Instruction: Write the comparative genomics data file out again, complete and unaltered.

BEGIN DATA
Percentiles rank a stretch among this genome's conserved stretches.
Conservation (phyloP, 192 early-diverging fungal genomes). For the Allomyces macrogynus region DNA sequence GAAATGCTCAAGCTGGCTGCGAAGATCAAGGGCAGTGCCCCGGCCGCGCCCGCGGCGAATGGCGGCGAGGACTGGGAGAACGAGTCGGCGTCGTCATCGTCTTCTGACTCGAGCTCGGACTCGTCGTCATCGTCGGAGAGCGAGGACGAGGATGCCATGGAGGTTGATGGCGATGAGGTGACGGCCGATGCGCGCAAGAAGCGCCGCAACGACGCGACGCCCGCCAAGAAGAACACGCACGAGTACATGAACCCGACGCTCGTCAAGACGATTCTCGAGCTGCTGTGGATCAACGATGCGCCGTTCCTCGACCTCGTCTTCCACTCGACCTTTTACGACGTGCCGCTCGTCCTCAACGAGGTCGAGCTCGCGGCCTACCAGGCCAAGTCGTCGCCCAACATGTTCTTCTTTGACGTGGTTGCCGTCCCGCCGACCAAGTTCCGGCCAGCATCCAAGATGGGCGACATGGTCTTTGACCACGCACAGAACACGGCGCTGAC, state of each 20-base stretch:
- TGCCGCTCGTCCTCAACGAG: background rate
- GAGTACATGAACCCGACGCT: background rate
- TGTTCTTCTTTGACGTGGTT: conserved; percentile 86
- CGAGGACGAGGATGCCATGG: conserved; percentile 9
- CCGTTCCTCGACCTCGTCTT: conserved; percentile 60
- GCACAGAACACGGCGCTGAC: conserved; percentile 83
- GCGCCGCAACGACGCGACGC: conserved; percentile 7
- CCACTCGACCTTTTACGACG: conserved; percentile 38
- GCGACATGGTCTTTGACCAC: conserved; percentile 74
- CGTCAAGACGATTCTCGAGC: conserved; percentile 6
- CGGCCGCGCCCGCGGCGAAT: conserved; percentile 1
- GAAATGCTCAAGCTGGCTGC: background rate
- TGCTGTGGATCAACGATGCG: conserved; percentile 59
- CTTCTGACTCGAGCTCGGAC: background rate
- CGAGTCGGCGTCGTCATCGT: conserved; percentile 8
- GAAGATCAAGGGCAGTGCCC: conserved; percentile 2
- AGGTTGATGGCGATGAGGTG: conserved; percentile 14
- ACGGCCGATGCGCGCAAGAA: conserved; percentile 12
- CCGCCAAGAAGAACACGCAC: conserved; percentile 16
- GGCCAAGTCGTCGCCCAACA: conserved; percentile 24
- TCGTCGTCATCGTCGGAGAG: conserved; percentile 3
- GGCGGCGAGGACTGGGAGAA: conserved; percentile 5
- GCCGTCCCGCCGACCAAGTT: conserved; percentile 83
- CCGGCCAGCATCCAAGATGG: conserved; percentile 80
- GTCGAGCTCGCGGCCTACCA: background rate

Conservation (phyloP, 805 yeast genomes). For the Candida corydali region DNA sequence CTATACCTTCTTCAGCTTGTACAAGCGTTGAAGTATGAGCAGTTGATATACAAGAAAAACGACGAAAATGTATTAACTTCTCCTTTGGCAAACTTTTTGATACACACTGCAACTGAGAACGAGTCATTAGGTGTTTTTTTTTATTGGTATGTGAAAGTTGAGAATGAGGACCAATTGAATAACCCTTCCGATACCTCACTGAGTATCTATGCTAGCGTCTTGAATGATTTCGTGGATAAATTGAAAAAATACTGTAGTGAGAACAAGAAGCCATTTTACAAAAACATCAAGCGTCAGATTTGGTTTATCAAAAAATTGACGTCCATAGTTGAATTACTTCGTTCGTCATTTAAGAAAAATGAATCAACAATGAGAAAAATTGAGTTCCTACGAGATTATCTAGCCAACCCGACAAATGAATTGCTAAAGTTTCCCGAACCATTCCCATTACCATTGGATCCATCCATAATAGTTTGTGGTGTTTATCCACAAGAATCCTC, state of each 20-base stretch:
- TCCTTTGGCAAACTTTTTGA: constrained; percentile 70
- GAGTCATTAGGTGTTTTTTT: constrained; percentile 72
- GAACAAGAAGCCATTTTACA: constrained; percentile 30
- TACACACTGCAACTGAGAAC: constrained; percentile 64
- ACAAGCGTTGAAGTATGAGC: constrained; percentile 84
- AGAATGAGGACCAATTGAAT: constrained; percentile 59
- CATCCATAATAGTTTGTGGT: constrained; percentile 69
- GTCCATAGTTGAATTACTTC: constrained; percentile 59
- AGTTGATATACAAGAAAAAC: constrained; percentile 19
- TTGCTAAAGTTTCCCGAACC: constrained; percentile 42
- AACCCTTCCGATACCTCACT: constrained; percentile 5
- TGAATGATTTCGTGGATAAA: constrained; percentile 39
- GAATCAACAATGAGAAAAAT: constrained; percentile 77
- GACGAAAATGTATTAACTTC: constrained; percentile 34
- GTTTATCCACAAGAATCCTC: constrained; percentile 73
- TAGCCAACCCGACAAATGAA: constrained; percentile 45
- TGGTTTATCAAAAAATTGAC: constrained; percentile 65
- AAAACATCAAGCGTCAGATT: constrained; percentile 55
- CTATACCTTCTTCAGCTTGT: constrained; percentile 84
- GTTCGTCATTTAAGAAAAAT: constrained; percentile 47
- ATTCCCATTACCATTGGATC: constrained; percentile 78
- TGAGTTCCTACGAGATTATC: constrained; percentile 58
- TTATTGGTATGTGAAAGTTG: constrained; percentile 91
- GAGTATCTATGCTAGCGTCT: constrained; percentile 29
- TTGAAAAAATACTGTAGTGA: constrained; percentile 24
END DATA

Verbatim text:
Percentiles rank a stretch among this genome's conserved stretches.
Conservation (phyloP, 192 early-diverging fungal genomes). For the Allomyces macrogynus region DNA sequence GAAATGCTCAAGCTGGCTGCGAAGATCAAGGGCAGTGCCCCGGCCGCGCCCGCGGCGAATGGCGGCGAGGACTGGGAGAACGAGTCGGCGTCGTCATCGTCTTCTGACTCGAGCTCGGACTCGTCGTCATCGTCGGAGAGCGAGGACGAGGATGCCATGGAGGTTGATGGCGATGAGGTGACGGCCGATGCGCGCAAGAAGCGCCGCAACGACGCGACGCCCGCCAAGAAGAACACGCACGAGTACATGAACCCGACGCTCGTCAAGACGATTCTCGAGCTGCTGTGGATCAACGATGCGCCGTTCCTCGACCTCGTCTTCCACTCGACCTTTTACGACGTGCCGCTCGTCCTCAACGAGGTCGAGCTCGCGGCCTACCAGGCCAAGTCGTCGCCCAACATGTTCTTCTTTGACGTGGTTGCCGTCCCGCCGACCAAGTTCCGGCCAGCATCCAAGATGGGCGACATGGTCTTTGACCACGCACAGAACACGGCGCTGAC, state of each 20-base stretch:
- TGCCGCTCGTCCTCAACGAG: background rate
- GAGTACATGAACCCGACGCT: background rate
- TGTTCTTCTTTGACGTGGTT: conserved; percentile 86
- CGAGGACGAGGATGCCATGG: conserved; percentile 9
- CCGTTCCTCGACCTCGTCTT: conserved; percentile 60
- GCACAGAACACGGCGCTGAC: conserved; percentile 83
- GCGCCGCAACGACGCGACGC: conserved; percentile 7
- CCACTCGACCTTTTACGACG: conserved; percentile 38
- GCGACATGGTCTTTGACCAC: conserved; percentile 74
- CGTCAAGACGATTCTCGAGC: conserved; percentile 6
- CGGCCGCGCCCGCGGCGAAT: conserved; percentile 1
- GAAATGCTCAAGCTGGCTGC: background rate
- TGCTGTGGATCAACGATGCG: conserved; percentile 59
- CTTCTGACTCGAGCTCGGAC: background rate
- CGAGTCGGCGTCGTCATCGT: conserved; percentile 8
- GAAGATCAAGGGCAGTGCCC: conserved; percentile 2
- AGGTTGATGGCGATGAGGTG: conserved; percentile 14
- ACGGCCGATGCGCGCAAGAA: conserved; percentile 12
- CCGCCAAGAAGAACACGCAC: conserved; percentile 16
- GGCCAAGTCGTCGCCCAACA: conserved; percentile 24
- TCGTCGTCATCGTCGGAGAG: conserved; percentile 3
- GGCGGCGAGGACTGGGAGAA: conserved; percentile 5
- GCCGTCCCGCCGACCAAGTT: conserved; percentile 83
- CCGGCCAGCATCCAAGATGG: conserved; percentile 80
- GTCGAGCTCGCGGCCTACCA: background rate

Conservation (phyloP, 805 yeast genomes). For the Candida corydali region DNA sequence CTATACCTTCTTCAGCTTGTACAAGCGTTGAAGTATGAGCAGTTGATATACAAGAAAAACGACGAAAATGTATTAACTTCTCCTTTGGCAAACTTTTTGATACACACTGCAACTGAGAACGAGTCATTAGGTGTTTTTTTTTATTGGTATGTGAAAGTTGAGAATGAGGACCAATTGAATAACCCTTCCGATACCTCACTGAGTATCTATGCTAGCGTCTTGAATGATTTCGTGGATAAATTGAAAAAATACTGTAGTGAGAACAAGAAGCCATTTTACAAAAACATCAAGCGTCAGATTTGGTTTATCAAAAAATTGACGTCCATAGTTGAATTACTTCGTTCGTCATTTAAGAAAAATGAATCAACAATGAGAAAAATTGAGTTCCTACGAGATTATCTAGCCAACCCGACAAATGAATTGCTAAAGTTTCCCGAACCATTCCCATTACCATTGGATCCATCCATAATAGTTTGTGGTGTTTATCCACAAGAATCCTC, state of each 20-base stretch:
- TCCTTTGGCAAACTTTTTGA: constrained; percentile 70
- GAGTCATTAGGTGTTTTTTT: constrained; percentile 72
- GAACAAGAAGCCATTTTACA: constrained; percentile 30
- TACACACTGCAACTGAGAAC: constrained; percentile 64
- ACAAGCGTTGAAGTATGAGC: constrained; percentile 84
- AGAATGAGGACCAATTGAAT: constrained; percentile 59
- CATCCATAATAGTTTGTGGT: constrained; percentile 69
- GTCCATAGTTGAATTACTTC: constrained; percentile 59
- AGTTGATATACAAGAAAAAC: constrained; percentile 19
- TTGCTAAAGTTTCCCGAACC: constrained; percentile 42
- AACCCTTCCGATACCTCACT: constrained; percentile 5
- TGAATGATTTCGTGGATAAA: constrained; percentile 39
- GAATCAACAATGAGAAAAAT: constrained; percentile 77
- GACGAAAATGTATTAACTTC: constrained; percentile 34
- GTTTATCCACAAGAATCCTC: constrained; percentile 73
- TAGCCAACCCGACAAATGAA: constrained; percentile 45
- TGGTTTATCAAAAAATTGAC: constrained; percentile 65
- AAAACATCAAGCGTCAGATT: constrained; percentile 55
- CTATACCTTCTTCAGCTTGT: constrained; percentile 84
- GTTCGTCATTTAAGAAAAAT: constrained; percentile 47
- ATTCCCATTACCATTGGATC: constrained; percentile 78
- TGAGTTCCTACGAGATTATC: constrained; percentile 58
- TTATTGGTATGTGAAAGTTG: constrained; percentile 91
- GAGTATCTATGCTAGCGTCT: constrained; percentile 29
- TTGAAAAAATACTGTAGTGA: constrained; percentile 24